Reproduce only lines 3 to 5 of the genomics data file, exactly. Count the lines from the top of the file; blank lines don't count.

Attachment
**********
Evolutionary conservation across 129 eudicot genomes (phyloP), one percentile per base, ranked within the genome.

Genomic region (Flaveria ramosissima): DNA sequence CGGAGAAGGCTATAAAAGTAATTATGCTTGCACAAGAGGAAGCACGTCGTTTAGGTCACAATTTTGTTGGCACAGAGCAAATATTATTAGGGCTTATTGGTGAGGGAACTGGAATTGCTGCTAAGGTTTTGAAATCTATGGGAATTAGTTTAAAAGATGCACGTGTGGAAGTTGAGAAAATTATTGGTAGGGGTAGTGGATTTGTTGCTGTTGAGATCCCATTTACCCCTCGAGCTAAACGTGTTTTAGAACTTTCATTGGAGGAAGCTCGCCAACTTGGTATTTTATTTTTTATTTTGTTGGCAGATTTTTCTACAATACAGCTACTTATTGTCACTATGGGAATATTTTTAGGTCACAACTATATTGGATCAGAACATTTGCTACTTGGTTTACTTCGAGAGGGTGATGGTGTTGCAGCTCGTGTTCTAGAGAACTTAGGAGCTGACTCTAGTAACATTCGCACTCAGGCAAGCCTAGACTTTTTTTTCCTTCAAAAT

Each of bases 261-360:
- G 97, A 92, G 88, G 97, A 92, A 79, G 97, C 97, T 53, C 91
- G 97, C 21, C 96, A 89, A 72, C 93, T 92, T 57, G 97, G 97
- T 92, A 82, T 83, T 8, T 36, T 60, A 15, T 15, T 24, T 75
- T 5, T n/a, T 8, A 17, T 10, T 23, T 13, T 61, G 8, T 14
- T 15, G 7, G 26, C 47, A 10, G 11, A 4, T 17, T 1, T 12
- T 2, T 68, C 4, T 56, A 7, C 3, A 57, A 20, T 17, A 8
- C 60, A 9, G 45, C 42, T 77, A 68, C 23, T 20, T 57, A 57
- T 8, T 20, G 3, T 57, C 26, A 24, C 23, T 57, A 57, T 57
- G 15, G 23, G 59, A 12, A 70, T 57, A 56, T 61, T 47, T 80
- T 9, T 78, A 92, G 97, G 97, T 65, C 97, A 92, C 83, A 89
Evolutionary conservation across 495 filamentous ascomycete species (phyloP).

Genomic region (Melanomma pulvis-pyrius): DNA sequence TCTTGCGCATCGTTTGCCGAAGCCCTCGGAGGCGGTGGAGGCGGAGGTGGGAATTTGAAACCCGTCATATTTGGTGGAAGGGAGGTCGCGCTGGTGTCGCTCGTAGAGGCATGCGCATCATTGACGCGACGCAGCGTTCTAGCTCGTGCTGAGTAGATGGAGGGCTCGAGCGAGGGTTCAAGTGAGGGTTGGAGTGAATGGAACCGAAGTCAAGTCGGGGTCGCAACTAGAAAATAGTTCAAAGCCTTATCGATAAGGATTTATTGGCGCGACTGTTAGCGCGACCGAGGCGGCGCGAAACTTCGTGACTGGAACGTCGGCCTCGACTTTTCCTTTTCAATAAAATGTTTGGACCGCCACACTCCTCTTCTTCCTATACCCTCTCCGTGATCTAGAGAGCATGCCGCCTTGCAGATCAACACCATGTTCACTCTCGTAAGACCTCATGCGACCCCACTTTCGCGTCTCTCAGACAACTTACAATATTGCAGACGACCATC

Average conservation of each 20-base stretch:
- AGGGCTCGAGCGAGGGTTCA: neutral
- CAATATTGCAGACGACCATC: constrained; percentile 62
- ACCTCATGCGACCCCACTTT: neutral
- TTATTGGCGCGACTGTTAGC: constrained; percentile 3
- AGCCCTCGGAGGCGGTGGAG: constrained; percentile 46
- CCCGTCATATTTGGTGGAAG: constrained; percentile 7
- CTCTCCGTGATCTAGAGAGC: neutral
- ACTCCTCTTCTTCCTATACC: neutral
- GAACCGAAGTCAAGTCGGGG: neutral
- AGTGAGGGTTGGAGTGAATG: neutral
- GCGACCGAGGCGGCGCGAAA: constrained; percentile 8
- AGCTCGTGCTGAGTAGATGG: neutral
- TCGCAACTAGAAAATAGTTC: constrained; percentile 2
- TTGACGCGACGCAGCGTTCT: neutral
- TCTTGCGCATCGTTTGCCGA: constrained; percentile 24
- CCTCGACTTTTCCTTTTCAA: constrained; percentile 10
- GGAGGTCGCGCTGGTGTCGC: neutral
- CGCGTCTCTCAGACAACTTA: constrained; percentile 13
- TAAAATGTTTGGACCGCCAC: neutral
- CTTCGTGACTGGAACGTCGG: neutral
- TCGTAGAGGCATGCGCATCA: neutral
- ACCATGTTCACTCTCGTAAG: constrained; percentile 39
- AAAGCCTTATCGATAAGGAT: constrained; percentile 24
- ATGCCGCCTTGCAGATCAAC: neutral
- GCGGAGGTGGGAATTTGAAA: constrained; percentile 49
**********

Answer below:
Each of bases 261-360:
- G 97, A 92, G 88, G 97, A 92, A 79, G 97, C 97, T 53, C 91
- G 97, C 21, C 96, A 89, A 72, C 93, T 92, T 57, G 97, G 97